Magic Knight Rayearth (lost Summit Media Group English dub of anime; existence unconfirmed; 1995)

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Magic knights rayearth tms.png

Title card.

Status: Existence Unconfirmed

Magic Knight Rayearth is a Japanese manga series by CLAMP, serialized in the magazine Nakayoshi from November 1993 to February 1995, followed by a sequel (Magic Knight Rayearth 2) from March 1995 to April 1996. Both manga storylines received an anime adaptation by Tokyo Movie Shinsha, which aired from October 17th, 1994, to November 27th, 1995.

Shortly after the anime was first released, Tokyo Movie Shinsha attempted to market the series globally. In the English-speaking world, this included the production of a localized pilot ahead of a planned 13-episode dub prepared for American television. Ultimately, those plans fell through, and the series would be released direct-to-video by Media Blasters several years after. That adaptation retained the original Japanese names for the characters.


Tokyo Movie Shinsha first enlisted Ocean Studios for the production of a pilot, which was made at some point in early 1995. Sarah-Anne Dafoe directed, wrote and served as the casting director.[1] The pilot used a different set of character names, as well as a new opening theme. Little is known about the voice cast of this pilot, other than Venus Terzo, who had allegedly voiced Hikaru ("Luce"), as reported in an Animerica article during the production of the pilot.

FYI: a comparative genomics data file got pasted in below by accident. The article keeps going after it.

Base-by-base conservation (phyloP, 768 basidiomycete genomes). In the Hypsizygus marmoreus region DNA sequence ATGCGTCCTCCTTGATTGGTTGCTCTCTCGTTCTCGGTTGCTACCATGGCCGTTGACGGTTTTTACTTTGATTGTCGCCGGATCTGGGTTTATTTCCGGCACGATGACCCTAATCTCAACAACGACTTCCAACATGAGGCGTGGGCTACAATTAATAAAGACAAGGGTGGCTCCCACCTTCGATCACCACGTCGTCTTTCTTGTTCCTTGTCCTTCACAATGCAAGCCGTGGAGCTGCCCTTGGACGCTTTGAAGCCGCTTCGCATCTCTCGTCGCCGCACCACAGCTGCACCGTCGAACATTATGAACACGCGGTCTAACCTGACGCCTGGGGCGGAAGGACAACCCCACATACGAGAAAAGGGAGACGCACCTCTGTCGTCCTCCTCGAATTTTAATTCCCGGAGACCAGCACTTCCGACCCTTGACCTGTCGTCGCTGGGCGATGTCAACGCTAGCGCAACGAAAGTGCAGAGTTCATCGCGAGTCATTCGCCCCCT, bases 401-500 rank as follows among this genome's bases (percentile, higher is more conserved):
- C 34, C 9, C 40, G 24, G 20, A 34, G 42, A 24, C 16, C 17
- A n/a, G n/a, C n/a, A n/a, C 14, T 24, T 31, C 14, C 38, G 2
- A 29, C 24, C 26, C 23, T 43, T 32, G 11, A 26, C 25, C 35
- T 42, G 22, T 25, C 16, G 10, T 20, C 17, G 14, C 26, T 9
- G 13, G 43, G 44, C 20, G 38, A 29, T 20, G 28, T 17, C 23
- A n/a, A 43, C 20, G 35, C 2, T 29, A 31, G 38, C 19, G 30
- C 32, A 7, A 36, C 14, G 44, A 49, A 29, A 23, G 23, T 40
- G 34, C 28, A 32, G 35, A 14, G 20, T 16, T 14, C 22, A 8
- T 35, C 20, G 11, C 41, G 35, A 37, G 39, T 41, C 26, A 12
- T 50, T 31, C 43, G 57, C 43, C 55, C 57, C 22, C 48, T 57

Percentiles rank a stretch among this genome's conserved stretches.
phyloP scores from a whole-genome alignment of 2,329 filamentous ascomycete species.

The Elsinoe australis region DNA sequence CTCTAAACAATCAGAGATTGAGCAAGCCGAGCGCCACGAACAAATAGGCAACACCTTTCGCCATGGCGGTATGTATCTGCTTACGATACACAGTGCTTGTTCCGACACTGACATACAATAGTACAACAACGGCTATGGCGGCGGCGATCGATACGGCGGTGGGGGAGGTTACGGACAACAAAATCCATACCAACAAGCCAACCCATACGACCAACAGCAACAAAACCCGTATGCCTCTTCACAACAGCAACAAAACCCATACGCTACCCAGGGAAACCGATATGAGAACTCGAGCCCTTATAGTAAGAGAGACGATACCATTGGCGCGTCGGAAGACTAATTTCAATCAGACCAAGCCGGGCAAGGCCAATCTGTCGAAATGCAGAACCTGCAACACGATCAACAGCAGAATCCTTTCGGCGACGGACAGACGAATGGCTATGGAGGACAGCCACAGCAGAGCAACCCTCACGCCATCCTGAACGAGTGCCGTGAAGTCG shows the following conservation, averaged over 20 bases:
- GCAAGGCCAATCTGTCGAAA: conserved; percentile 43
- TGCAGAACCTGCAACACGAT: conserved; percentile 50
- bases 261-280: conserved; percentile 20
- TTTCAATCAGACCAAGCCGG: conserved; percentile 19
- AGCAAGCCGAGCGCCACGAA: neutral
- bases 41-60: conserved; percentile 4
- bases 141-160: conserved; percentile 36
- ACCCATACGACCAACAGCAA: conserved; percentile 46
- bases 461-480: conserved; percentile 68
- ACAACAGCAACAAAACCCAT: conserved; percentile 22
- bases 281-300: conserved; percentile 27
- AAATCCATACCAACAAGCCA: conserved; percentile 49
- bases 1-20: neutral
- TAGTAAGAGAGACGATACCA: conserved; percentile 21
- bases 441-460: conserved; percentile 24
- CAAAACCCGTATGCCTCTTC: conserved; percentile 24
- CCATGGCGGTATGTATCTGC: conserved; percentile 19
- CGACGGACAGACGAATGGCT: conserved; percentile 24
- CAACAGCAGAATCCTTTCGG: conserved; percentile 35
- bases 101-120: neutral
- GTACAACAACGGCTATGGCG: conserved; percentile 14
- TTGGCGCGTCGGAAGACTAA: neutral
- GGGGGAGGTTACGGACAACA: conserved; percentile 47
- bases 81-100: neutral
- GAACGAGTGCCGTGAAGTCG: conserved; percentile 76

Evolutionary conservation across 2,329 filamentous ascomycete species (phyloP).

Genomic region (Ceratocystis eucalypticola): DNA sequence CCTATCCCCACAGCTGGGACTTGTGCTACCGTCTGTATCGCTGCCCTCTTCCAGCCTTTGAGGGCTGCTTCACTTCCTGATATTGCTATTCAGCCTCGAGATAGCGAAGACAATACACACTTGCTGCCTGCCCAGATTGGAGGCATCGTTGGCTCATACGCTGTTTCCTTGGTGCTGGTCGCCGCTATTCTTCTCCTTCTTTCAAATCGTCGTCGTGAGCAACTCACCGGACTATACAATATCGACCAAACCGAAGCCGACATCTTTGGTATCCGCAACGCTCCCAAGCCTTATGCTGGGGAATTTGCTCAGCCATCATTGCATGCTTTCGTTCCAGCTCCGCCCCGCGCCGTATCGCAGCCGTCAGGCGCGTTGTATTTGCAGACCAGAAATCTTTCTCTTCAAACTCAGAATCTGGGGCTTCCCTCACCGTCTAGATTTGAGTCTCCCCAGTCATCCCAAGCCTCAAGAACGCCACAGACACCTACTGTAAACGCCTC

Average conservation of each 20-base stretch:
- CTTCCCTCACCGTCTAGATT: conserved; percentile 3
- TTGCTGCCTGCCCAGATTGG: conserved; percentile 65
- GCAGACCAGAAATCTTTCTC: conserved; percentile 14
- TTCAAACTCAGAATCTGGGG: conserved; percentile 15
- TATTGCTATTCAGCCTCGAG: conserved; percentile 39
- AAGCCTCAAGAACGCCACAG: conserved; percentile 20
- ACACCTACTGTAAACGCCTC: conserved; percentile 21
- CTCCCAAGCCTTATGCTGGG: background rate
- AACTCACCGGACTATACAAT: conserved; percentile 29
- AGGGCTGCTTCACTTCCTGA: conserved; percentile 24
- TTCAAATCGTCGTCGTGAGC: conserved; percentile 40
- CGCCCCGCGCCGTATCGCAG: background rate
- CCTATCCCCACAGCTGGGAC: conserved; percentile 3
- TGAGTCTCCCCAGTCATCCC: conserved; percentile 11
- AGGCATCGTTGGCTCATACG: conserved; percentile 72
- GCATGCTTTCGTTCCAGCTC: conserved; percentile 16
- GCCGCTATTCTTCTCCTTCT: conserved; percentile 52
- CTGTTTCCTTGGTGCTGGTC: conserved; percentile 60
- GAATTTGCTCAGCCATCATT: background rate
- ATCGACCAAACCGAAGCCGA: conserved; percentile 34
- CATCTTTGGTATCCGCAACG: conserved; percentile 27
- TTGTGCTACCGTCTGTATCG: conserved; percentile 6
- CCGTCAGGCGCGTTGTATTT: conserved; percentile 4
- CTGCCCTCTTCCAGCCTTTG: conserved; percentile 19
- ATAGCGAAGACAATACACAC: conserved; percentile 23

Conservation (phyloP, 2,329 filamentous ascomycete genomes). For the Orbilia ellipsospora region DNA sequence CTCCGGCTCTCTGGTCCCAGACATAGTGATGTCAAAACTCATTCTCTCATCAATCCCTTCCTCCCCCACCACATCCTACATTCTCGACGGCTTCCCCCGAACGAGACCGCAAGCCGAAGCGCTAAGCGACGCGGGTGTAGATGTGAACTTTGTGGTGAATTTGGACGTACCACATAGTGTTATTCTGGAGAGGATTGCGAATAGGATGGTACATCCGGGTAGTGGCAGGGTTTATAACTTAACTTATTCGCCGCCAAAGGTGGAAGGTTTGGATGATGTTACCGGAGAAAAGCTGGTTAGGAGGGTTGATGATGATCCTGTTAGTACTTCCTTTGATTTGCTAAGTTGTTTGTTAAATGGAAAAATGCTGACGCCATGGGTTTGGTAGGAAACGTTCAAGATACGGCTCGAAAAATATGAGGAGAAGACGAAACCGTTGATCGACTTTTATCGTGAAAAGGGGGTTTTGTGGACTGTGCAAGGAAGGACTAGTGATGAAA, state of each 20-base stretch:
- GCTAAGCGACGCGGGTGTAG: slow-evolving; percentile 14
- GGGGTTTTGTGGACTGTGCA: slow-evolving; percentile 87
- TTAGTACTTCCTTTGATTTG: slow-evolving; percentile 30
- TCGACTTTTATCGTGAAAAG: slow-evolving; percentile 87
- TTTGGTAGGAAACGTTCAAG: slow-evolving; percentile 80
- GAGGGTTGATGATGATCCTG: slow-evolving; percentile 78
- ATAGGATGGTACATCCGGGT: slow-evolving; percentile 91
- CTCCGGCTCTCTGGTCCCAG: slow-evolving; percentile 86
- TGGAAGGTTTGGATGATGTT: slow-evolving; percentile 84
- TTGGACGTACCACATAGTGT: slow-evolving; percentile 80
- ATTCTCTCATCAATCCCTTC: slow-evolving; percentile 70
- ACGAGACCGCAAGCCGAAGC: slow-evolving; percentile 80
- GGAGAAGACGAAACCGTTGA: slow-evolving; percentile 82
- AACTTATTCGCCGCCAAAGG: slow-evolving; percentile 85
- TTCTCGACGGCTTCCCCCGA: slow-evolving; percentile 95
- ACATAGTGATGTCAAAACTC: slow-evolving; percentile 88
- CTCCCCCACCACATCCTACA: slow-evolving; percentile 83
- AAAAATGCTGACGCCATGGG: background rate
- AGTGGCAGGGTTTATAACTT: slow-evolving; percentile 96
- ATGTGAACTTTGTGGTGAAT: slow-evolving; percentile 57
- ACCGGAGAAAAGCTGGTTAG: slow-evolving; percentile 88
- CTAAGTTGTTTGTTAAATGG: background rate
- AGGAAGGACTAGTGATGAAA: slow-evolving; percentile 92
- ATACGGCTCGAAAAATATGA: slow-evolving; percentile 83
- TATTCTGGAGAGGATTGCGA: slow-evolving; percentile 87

The name changes had been mandated by TMS and were also seen in several dubs of the series in other languages:

  • Hikaru Shidou became Luce (relating to light)
  • Umi Ryuuzaki became Marine (relating to the ocean)
  • Fuu Hououji became Anemone (relating to the flower, Greek for "daughter of the wind")

The pilot was reportedly screened at FanimeCon 1996.[2] It may have also circulated at other conventions around the same time. Due to the name changes and replaced intro, the pilot wasn't well-received by many who had seen it.

Pilot Status

For years, footage from the production remained scarce, with only the intro making it online courtesy of TMS' licensing sites. In 2017, the pilot was included in Discotek's home video release of the series.[3]


In January 1995, it was reported that Summit Media Group had acquired the first 13 episodes of the series for a planned launch on U.S. television that fall.[4] This dub was pitched to networks such as Fox Kids, and there were hopes to air it in syndication by September. However, due to the lack of interest from buyers, this adaptation fell through and was shelved. It is suspected that the initial viewership flop of Sailor Moon may have played a part in networks not wanting to pick up the series. The art style was also reportedly an issue of concern for some broadcasters.[5]

Series Status

As this incarnation of the dub never made it to market, it's not known how much, if any, production work was completed. Nor is it known if it had any ties to the earlier pilot. Victor Ireland, whose company, Working Designs, localized the Rayearth Sega Saturn video game, alleged that the entire first season was dubbed - though, he later admitted that the anime's release wasn't something he was too familiar with.[6]


When asked if Discotek had knowledge of Summit's production, the show's producer said, "I don't think it actually exists."[7]


TMS' version of the opening sequence.

TMS's Magic Knight Rayearth preview.